29 November 2006

Tindra : Lukkeleg vaking
fresh new music from Norway

I happened across a reference to this recording a couple of weeks ago when I was browsing on the CDRoots site – a great source for roots music from all over the world. Their brief description sounded intriguing, so I bit and ordered it – a few days later it showed up in my mailbox, and when I played it I was not in the least bit disappointed. This is some of the most delightfully fresh Nordic music I’ve heard in a while. The album title, Lukkeleg vaking, means 'sleepless and blissful' according to the notes – and I find that a very apt description of this recording.

Tindra is a trio, having played together since 2000 when they were students at the Norwegian Academy of Music : Åshild Vetrhus (vocals), Jorun Marie Kvernberg (fiddle) and Irene Tillung (accordion). That’s it – but what they do with it is incredibly satisfying. I can only detect a couple of places on the album where I think they used a little bit of overdubbing, doubling the vocals here and there, as on ‘All må do (All men must die)’, and some harmonies (unless Jorun Marie and / or Irene are offering up vocal harmonies that aren’t credited). Their producer Gabriel Fliflet contributes vocals on one track (‘Lasseskaren’), and Aasmund Nordstoga does the same on another (‘Der va om lordagskvelden [Saturday night]’). The arrangements are thus spare – but never thin or empty, thanks to the musicianship and imagination of these ladies.

To augment their sound palette, the two instrumentalists utilize the full voices of the tools in their hands. Jorun Marie sometimes strums her fiddle instead of bowing it, which of course approximates the sound of a mandolin (since it’s tuned the same as a fiddle) – and Irene is not shy about going ‘deep’ into her accordion’s range, which at times almost sounds like a double-bass bowing away in the background.

The pace of the individual tunes runs the gamut from slow ballads such as ‘Lille Lisa (Little Lisa)’, which tells an age-old tale of a maid having an affair with a knight, becoming pregnant, and being forced to leave home; through the medium tempo jauntiness of ‘Den store trasten forelskar seg (The big thrush falls in love)’, whose humor, even without a knowledge of Norwegian, is infectious; to the impossible-to-keep-still energy of the instrumental ‘Jig og du’, featuring some great work from both Jorun Marie and Irene, showing their versatility and vitality.

Two of my other favorite tracks on the CD are the final two: ‘Sjøvals (Sea waltz)’, an instrumental ‘dedicated to the rolling sea’; and ‘Kvednafjell’, a musical setting by Åshild of words written by her grandmother Gudrun, ‘describing her lifelong attachment to the mountains of Kvednafjell’.

The insert gives English titles and brief explanations of the lyrics, but not full translations – a minor inconvenience at best, since the feeling of these songs and tunes come across just fine to my ears. Emotion is carried by more than the meaning of words alone – and there’s plenty of it in this music.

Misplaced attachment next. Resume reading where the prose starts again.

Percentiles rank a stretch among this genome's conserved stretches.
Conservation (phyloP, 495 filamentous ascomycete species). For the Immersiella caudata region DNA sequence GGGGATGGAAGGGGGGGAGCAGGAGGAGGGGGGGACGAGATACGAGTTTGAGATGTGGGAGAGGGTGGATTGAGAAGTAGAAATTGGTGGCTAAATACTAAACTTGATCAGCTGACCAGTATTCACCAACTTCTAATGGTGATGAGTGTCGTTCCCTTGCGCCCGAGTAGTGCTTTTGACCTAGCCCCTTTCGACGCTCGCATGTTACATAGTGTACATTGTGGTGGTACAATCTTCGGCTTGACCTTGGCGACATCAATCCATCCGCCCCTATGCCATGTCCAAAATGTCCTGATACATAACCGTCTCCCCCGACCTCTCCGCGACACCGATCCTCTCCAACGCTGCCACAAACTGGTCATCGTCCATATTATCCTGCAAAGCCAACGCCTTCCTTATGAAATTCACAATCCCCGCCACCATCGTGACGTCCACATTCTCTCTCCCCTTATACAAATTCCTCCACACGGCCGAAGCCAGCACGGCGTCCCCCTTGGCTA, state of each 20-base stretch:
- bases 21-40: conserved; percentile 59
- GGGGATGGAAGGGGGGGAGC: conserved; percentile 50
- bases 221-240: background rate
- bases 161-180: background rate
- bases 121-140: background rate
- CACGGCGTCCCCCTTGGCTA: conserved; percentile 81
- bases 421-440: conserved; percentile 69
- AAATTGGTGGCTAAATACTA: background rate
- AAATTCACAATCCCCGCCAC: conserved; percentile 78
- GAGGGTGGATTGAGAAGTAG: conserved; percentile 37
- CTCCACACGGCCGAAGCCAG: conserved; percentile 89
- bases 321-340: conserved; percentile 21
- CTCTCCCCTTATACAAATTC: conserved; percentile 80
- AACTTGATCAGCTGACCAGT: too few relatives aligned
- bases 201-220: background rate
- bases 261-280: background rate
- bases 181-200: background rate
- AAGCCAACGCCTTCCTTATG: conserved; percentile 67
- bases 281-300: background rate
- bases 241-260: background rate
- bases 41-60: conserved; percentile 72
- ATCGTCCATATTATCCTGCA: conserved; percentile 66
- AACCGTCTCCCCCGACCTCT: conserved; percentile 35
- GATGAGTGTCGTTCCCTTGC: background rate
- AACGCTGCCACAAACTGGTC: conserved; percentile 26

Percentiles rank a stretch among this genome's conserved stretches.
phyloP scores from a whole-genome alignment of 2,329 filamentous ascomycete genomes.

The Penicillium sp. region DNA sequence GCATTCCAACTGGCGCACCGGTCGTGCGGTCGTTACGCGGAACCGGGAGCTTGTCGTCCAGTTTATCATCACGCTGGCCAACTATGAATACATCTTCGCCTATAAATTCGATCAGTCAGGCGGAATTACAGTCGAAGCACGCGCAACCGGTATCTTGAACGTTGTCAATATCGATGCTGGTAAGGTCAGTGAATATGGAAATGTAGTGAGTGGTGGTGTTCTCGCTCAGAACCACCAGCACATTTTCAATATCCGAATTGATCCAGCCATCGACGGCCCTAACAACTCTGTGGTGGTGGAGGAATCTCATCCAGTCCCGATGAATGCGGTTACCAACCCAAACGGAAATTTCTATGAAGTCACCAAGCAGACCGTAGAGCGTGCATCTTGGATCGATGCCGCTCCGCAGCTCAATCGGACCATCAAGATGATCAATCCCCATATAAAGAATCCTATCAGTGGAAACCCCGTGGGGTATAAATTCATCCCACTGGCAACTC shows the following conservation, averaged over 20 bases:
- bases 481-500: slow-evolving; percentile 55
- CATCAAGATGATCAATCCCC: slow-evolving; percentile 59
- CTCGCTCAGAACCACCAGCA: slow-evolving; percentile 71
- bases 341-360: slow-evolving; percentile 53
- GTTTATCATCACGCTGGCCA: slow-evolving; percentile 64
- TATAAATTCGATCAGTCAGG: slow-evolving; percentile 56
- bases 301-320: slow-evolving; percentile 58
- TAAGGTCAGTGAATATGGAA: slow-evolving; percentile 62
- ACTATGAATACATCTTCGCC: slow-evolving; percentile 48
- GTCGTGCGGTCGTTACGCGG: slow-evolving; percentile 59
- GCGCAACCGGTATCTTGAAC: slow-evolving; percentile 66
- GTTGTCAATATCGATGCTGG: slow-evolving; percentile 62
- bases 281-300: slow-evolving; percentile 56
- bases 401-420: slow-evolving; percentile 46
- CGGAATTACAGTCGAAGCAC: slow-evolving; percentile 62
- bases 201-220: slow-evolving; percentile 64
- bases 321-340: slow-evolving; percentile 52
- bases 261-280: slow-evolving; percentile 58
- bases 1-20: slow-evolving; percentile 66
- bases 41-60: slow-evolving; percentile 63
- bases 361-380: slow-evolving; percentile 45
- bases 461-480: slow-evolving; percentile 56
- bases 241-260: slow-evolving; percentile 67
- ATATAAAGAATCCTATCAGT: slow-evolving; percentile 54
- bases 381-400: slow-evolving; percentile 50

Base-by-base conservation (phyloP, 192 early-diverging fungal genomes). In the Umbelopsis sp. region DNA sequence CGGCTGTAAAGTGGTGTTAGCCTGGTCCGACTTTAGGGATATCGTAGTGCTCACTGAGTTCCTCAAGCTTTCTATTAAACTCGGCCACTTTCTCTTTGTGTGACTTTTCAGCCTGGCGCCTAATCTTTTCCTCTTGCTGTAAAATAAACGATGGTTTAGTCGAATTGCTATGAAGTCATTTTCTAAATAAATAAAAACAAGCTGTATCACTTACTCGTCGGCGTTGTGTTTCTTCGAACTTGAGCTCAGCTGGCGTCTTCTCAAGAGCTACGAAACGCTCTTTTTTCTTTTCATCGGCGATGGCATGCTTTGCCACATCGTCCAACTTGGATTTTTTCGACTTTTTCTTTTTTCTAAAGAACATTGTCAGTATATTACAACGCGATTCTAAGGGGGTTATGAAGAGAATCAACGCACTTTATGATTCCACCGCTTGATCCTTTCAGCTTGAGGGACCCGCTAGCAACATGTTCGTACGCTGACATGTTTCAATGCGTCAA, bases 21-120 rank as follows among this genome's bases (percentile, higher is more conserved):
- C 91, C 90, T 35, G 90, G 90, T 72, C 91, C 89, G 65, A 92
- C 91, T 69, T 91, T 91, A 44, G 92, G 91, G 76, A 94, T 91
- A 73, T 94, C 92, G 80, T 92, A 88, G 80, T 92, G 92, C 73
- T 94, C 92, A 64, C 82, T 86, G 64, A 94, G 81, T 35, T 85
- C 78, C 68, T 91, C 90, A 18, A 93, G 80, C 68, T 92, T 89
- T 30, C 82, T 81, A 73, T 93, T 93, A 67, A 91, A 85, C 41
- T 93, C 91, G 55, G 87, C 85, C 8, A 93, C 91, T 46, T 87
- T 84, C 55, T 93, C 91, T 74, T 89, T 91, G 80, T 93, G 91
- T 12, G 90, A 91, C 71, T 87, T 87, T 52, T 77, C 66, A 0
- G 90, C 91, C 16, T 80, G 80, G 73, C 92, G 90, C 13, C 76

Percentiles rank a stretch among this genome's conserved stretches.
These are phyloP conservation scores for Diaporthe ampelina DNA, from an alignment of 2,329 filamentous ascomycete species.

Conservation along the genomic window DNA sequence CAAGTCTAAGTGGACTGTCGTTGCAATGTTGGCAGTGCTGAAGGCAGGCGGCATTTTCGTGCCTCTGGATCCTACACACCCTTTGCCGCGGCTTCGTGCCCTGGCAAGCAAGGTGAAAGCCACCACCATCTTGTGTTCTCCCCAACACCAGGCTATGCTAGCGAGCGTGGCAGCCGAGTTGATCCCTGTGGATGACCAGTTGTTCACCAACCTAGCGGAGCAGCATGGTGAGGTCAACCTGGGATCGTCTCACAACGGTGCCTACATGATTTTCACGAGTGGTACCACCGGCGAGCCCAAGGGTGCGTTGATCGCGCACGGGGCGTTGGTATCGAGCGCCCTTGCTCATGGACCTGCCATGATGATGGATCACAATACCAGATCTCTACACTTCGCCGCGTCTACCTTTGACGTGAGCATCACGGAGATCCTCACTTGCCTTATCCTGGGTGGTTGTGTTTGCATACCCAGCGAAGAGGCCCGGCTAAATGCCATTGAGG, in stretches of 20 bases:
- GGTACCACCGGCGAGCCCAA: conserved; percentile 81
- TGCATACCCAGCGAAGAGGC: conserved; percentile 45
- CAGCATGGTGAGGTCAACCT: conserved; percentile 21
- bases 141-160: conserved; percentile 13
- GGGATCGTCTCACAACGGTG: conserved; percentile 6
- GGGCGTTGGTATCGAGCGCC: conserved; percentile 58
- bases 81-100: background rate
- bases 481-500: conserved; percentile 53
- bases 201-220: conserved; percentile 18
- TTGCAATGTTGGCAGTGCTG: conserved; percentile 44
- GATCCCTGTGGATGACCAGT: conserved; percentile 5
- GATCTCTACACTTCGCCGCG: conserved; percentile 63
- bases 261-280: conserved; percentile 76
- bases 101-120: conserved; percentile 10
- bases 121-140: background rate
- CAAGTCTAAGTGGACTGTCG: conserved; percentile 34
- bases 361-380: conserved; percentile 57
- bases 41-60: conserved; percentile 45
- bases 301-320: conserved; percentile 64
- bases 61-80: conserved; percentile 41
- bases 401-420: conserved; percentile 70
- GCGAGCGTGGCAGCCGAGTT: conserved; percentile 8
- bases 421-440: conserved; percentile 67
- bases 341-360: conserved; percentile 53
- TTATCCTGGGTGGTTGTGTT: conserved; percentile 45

I’m happy to have gotten in on the ‘ground floor’, so to speak, with this initial release from Tindra – it’s easy to hear that these women have a lot to offer the musical world. I can’t wait to hear where they go from here. If you enjoy well-played music that remains true to its roots at the same time it gently and fearlessly steps through the present into the future, you owe it to yourself to check this out. You might not find it locally (Amazon doesn’t even have it), but CDRoots is a dependable source for this and many other examples of ethnic music from all over the world – their prices are reasonable and their delivery (at least in my experience) is quick.

note: the photos are by Yina Chan, from Tindra’s website.

22 November 2006

Nichola Bruce's
I could read the sky
painting memory on the screen

This film is from 1999 – but I didn’t discover it until recently. It’s one of the most astonishing cinematic works I’ve ever encountered – director Nichola Bruce has accomplished something for which most filmmakers strive but never achieve: an artistic representation of the workings of memory, played out on the screen.

The premise of the film seems simple – an elderly man (portrayed by the great Irish writer Dermot Healy), born in rural Ireland, has lived most of his adult life in England as a laborer. Retired, living in a small apartment on a pension, he comes to the understanding that he cannot prevent his memories from washing over his consciousness – so he gives in, allowing them to take him back through the days of his life, accompanied by all of the emotions one would expect: feelings of loss, loneliness, good times and bad, love, grief and more. The trick when attempting to make a film such as this is to find a way to depict the way memories come to us – not as a film played out in our head, which is how they’re too often rendered, but in the waves of awareness that roll into and out of view in our mind’s eye. Nichola Bruce utilizes a multi-layered technique – both in visual images and sound design – to bring this process to life. To my eye, ear and mind, she’s done it with amazing success.

Because memory is an experience with myriad components, Bruce and her able crew have taken multiple images – sometimes as many as five or six, it appears – and overlaid them, applying varying degrees of transparency to each, in such a way as the standard linear view is replaced by one which is more like what we experience when we remember a time or event. When our mind travels backward to recall something from our past – whether we consciously single out an event, or it comes to us seemingly of its own accord – we remember it in bits and pieces: the feel of the sun on our shoulders, the scent of the grass beneath our feet, the sounds as well as the sights, the emotions we felt at the time. All of these things join together to make the memory whole, to allow us to come as close as possible to actually reliving the moment.